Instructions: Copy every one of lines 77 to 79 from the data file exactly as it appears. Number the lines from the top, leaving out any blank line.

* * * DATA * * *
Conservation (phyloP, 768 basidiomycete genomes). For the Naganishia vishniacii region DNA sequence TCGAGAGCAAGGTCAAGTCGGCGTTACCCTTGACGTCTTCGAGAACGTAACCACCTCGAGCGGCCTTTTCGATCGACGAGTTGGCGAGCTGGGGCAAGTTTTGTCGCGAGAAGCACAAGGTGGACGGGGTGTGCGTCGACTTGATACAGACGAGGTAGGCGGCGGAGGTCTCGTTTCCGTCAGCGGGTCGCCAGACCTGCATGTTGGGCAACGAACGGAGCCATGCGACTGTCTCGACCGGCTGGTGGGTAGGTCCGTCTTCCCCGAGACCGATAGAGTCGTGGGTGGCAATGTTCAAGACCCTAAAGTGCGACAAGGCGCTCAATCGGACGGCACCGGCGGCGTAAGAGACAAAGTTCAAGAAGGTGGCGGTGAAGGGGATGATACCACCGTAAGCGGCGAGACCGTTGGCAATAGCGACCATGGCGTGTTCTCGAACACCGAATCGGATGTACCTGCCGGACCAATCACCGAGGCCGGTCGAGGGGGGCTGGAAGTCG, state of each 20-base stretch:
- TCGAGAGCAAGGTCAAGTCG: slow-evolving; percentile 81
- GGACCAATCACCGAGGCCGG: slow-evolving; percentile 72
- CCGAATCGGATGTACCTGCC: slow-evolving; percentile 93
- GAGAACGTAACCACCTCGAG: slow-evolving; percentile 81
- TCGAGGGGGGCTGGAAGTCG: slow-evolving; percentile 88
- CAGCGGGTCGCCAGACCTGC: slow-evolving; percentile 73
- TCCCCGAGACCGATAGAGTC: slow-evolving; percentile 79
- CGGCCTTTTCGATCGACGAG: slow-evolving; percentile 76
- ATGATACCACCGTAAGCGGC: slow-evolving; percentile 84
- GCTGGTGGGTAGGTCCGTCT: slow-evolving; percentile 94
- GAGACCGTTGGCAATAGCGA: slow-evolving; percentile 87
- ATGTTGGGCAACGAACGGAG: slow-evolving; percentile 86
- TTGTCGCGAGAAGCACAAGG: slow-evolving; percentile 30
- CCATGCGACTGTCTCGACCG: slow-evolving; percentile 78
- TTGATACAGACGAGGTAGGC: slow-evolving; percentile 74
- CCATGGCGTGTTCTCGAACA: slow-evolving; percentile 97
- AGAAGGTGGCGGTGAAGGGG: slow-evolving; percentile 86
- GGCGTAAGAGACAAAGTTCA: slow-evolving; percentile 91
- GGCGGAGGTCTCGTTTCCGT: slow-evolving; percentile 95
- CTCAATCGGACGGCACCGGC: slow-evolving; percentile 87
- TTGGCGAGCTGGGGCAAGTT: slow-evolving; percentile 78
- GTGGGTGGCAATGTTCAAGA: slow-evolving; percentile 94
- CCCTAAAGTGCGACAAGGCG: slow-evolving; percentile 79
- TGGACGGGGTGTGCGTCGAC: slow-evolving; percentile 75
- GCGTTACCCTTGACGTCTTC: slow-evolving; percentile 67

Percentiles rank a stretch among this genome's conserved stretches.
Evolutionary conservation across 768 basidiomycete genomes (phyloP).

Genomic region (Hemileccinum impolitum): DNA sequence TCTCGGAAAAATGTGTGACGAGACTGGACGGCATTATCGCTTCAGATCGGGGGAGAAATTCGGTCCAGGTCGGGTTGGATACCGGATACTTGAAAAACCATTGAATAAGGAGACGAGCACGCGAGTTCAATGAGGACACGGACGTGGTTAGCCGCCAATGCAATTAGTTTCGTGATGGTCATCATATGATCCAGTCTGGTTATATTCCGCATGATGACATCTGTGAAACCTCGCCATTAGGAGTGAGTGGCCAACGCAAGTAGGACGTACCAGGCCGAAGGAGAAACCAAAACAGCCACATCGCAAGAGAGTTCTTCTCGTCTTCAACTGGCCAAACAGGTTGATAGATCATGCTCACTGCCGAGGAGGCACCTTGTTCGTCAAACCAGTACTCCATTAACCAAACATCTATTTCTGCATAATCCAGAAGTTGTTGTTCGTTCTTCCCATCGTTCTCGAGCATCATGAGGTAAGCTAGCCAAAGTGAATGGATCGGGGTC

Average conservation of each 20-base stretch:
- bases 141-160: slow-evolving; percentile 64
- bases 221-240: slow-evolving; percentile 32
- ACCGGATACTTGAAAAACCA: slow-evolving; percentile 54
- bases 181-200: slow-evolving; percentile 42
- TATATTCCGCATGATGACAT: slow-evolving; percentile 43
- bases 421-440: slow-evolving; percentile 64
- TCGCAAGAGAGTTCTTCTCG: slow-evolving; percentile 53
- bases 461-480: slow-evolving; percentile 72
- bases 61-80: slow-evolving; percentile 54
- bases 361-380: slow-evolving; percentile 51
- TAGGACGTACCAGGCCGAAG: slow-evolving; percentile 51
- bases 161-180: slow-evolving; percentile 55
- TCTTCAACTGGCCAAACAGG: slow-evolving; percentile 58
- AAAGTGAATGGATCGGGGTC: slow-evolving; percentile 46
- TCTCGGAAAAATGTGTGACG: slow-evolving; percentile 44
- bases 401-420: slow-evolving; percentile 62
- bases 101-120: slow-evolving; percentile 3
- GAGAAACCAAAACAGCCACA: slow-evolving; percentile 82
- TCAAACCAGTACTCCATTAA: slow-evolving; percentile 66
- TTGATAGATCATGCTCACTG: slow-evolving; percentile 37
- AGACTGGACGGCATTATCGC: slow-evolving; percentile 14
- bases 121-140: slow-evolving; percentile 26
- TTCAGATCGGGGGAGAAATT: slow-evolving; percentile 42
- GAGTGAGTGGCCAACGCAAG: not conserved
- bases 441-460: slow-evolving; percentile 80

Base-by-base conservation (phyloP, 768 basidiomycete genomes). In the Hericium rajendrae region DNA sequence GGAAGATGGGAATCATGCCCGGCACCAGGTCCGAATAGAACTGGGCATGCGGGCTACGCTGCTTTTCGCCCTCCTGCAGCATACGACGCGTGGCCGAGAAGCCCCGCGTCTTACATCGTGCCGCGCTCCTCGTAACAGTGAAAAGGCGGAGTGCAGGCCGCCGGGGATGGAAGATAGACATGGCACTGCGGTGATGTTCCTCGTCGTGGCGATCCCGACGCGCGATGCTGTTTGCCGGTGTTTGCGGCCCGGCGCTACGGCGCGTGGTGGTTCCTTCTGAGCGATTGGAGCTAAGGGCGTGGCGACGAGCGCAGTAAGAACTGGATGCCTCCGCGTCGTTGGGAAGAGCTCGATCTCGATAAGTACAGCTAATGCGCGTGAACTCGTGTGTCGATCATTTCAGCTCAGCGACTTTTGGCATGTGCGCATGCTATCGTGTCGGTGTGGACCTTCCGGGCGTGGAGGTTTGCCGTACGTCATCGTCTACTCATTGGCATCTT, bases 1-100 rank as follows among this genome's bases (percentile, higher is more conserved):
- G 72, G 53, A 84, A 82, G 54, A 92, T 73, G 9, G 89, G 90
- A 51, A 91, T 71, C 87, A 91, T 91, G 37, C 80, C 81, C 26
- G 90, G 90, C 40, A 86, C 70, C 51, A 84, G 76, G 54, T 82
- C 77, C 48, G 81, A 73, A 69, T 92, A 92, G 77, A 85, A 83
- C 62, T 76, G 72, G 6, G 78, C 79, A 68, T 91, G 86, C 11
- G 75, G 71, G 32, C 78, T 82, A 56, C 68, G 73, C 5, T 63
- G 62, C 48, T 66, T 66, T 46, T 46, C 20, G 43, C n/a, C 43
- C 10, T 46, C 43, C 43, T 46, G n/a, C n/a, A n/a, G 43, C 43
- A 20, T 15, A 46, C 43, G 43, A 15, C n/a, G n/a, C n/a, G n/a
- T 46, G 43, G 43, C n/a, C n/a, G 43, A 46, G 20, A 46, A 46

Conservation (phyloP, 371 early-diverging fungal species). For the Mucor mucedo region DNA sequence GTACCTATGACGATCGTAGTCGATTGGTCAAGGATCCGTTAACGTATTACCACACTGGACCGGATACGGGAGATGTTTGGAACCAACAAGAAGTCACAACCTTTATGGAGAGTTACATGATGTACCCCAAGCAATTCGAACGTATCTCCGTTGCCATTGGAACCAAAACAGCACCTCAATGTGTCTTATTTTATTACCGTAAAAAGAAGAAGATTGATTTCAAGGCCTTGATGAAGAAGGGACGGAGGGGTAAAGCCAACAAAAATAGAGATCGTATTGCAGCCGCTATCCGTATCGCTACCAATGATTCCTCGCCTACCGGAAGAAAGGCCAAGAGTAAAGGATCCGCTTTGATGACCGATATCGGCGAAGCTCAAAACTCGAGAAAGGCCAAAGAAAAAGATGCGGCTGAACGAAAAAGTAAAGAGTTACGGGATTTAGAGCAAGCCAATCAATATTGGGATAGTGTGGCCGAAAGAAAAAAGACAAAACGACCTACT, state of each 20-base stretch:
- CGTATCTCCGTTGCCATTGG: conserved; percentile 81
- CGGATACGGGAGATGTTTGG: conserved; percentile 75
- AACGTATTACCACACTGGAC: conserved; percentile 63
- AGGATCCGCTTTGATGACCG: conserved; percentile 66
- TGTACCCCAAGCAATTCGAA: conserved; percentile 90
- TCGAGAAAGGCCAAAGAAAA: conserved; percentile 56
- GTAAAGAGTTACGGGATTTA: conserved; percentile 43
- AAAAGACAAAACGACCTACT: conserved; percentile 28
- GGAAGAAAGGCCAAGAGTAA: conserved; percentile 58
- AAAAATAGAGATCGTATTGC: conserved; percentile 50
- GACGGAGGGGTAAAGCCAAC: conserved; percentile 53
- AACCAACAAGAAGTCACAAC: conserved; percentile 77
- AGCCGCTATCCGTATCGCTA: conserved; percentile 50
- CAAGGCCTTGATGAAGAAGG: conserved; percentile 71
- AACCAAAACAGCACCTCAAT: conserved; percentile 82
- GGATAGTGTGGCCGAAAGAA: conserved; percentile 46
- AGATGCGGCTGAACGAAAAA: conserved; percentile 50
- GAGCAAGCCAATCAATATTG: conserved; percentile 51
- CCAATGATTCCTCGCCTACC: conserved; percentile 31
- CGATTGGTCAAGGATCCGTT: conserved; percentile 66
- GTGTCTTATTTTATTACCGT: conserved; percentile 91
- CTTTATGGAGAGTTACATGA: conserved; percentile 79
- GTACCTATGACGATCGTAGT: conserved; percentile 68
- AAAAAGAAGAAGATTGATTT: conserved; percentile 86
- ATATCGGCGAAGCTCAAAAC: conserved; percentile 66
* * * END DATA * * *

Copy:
- AAAAATAGAGATCGTATTGC: conserved; percentile 50
- GACGGAGGGGTAAAGCCAAC: conserved; percentile 53
- AACCAACAAGAAGTCACAAC: conserved; percentile 77